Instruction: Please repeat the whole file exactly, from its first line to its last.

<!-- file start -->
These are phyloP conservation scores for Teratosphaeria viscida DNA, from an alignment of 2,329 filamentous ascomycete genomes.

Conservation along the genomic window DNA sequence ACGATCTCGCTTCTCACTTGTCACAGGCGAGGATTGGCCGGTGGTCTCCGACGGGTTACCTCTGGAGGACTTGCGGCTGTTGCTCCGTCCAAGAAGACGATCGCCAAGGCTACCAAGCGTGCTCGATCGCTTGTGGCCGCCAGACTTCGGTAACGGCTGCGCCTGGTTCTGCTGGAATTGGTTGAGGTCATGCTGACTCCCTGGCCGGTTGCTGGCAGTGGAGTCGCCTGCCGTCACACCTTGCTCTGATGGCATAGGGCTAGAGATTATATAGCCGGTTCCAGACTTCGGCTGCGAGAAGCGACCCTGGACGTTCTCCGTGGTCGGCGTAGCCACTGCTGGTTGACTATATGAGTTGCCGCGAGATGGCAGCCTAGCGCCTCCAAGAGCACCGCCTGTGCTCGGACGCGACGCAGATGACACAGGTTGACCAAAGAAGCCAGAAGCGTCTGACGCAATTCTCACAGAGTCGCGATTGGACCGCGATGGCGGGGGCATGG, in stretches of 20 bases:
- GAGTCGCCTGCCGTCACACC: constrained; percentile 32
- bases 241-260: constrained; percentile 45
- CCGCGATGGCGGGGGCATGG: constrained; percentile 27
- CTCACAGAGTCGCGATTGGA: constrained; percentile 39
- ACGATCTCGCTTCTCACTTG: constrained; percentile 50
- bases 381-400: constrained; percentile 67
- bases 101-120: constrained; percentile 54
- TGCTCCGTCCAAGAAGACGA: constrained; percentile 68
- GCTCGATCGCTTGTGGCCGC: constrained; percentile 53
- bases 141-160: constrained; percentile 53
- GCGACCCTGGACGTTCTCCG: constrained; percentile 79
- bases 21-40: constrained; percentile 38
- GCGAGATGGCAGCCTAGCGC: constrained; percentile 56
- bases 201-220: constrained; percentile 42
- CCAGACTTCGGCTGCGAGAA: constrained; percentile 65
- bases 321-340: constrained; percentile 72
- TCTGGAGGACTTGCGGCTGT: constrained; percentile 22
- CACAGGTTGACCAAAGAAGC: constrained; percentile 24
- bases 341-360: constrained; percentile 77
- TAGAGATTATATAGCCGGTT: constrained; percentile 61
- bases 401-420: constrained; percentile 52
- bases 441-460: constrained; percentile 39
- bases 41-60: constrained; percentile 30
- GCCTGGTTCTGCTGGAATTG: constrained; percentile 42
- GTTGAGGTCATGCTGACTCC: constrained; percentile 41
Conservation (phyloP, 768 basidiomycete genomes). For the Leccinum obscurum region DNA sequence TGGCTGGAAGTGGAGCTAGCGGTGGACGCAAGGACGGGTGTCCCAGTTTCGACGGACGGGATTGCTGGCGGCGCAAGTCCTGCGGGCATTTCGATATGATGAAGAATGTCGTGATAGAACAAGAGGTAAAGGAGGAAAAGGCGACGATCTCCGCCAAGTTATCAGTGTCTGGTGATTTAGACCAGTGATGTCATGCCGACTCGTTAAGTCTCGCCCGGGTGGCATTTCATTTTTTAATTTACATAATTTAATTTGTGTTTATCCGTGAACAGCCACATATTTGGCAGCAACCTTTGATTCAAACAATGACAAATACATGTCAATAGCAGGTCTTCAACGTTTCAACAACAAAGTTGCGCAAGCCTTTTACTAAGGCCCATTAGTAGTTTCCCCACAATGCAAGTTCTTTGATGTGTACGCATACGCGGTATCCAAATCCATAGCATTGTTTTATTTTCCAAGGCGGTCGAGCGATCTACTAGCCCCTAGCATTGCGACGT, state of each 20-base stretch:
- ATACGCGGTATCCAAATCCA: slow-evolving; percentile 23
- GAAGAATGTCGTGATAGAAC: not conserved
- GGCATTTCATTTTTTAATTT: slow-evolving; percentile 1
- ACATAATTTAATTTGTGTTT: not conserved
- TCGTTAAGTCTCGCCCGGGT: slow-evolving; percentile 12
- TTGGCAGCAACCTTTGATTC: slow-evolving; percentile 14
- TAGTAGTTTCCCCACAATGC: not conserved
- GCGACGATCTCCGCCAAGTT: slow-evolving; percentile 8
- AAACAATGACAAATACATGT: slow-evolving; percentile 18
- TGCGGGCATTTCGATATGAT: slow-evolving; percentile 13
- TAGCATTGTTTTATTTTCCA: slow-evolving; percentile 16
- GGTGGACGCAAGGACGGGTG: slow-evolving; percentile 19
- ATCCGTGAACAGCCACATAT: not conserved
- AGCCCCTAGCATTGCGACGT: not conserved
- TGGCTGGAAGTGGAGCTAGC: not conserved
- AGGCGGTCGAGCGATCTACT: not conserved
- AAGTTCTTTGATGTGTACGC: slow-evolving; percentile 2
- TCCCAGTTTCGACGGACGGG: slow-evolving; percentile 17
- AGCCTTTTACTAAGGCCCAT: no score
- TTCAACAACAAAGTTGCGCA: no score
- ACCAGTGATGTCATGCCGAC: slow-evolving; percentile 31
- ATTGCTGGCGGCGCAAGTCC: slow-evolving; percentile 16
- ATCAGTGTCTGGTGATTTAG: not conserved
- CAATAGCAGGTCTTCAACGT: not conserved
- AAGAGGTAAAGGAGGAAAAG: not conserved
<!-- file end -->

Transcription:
These are phyloP conservation scores for Teratosphaeria viscida DNA, from an alignment of 2,329 filamentous ascomycete genomes.

Conservation along the genomic window DNA sequence ACGATCTCGCTTCTCACTTGTCACAGGCGAGGATTGGCCGGTGGTCTCCGACGGGTTACCTCTGGAGGACTTGCGGCTGTTGCTCCGTCCAAGAAGACGATCGCCAAGGCTACCAAGCGTGCTCGATCGCTTGTGGCCGCCAGACTTCGGTAACGGCTGCGCCTGGTTCTGCTGGAATTGGTTGAGGTCATGCTGACTCCCTGGCCGGTTGCTGGCAGTGGAGTCGCCTGCCGTCACACCTTGCTCTGATGGCATAGGGCTAGAGATTATATAGCCGGTTCCAGACTTCGGCTGCGAGAAGCGACCCTGGACGTTCTCCGTGGTCGGCGTAGCCACTGCTGGTTGACTATATGAGTTGCCGCGAGATGGCAGCCTAGCGCCTCCAAGAGCACCGCCTGTGCTCGGACGCGACGCAGATGACACAGGTTGACCAAAGAAGCCAGAAGCGTCTGACGCAATTCTCACAGAGTCGCGATTGGACCGCGATGGCGGGGGCATGG, in stretches of 20 bases:
- GAGTCGCCTGCCGTCACACC: constrained; percentile 32
- bases 241-260: constrained; percentile 45
- CCGCGATGGCGGGGGCATGG: constrained; percentile 27
- CTCACAGAGTCGCGATTGGA: constrained; percentile 39
- ACGATCTCGCTTCTCACTTG: constrained; percentile 50
- bases 381-400: constrained; percentile 67
- bases 101-120: constrained; percentile 54
- TGCTCCGTCCAAGAAGACGA: constrained; percentile 68
- GCTCGATCGCTTGTGGCCGC: constrained; percentile 53
- bases 141-160: constrained; percentile 53
- GCGACCCTGGACGTTCTCCG: constrained; percentile 79
- bases 21-40: constrained; percentile 38
- GCGAGATGGCAGCCTAGCGC: constrained; percentile 56
- bases 201-220: constrained; percentile 42
- CCAGACTTCGGCTGCGAGAA: constrained; percentile 65
- bases 321-340: constrained; percentile 72
- TCTGGAGGACTTGCGGCTGT: constrained; percentile 22
- CACAGGTTGACCAAAGAAGC: constrained; percentile 24
- bases 341-360: constrained; percentile 77
- TAGAGATTATATAGCCGGTT: constrained; percentile 61
- bases 401-420: constrained; percentile 52
- bases 441-460: constrained; percentile 39
- bases 41-60: constrained; percentile 30
- GCCTGGTTCTGCTGGAATTG: constrained; percentile 42
- GTTGAGGTCATGCTGACTCC: constrained; percentile 41
Conservation (phyloP, 768 basidiomycete genomes). For the Leccinum obscurum region DNA sequence TGGCTGGAAGTGGAGCTAGCGGTGGACGCAAGGACGGGTGTCCCAGTTTCGACGGACGGGATTGCTGGCGGCGCAAGTCCTGCGGGCATTTCGATATGATGAAGAATGTCGTGATAGAACAAGAGGTAAAGGAGGAAAAGGCGACGATCTCCGCCAAGTTATCAGTGTCTGGTGATTTAGACCAGTGATGTCATGCCGACTCGTTAAGTCTCGCCCGGGTGGCATTTCATTTTTTAATTTACATAATTTAATTTGTGTTTATCCGTGAACAGCCACATATTTGGCAGCAACCTTTGATTCAAACAATGACAAATACATGTCAATAGCAGGTCTTCAACGTTTCAACAACAAAGTTGCGCAAGCCTTTTACTAAGGCCCATTAGTAGTTTCCCCACAATGCAAGTTCTTTGATGTGTACGCATACGCGGTATCCAAATCCATAGCATTGTTTTATTTTCCAAGGCGGTCGAGCGATCTACTAGCCCCTAGCATTGCGACGT, state of each 20-base stretch:
- ATACGCGGTATCCAAATCCA: slow-evolving; percentile 23
- GAAGAATGTCGTGATAGAAC: not conserved
- GGCATTTCATTTTTTAATTT: slow-evolving; percentile 1
- ACATAATTTAATTTGTGTTT: not conserved
- TCGTTAAGTCTCGCCCGGGT: slow-evolving; percentile 12
- TTGGCAGCAACCTTTGATTC: slow-evolving; percentile 14
- TAGTAGTTTCCCCACAATGC: not conserved
- GCGACGATCTCCGCCAAGTT: slow-evolving; percentile 8
- AAACAATGACAAATACATGT: slow-evolving; percentile 18
- TGCGGGCATTTCGATATGAT: slow-evolving; percentile 13
- TAGCATTGTTTTATTTTCCA: slow-evolving; percentile 16
- GGTGGACGCAAGGACGGGTG: slow-evolving; percentile 19
- ATCCGTGAACAGCCACATAT: not conserved
- AGCCCCTAGCATTGCGACGT: not conserved
- TGGCTGGAAGTGGAGCTAGC: not conserved
- AGGCGGTCGAGCGATCTACT: not conserved
- AAGTTCTTTGATGTGTACGC: slow-evolving; percentile 2
- TCCCAGTTTCGACGGACGGG: slow-evolving; percentile 17
- AGCCTTTTACTAAGGCCCAT: no score
- TTCAACAACAAAGTTGCGCA: no score
- ACCAGTGATGTCATGCCGAC: slow-evolving; percentile 31
- ATTGCTGGCGGCGCAAGTCC: slow-evolving; percentile 16
- ATCAGTGTCTGGTGATTTAG: not conserved
- CAATAGCAGGTCTTCAACGT: not conserved
- AAGAGGTAAAGGAGGAAAAG: not conserved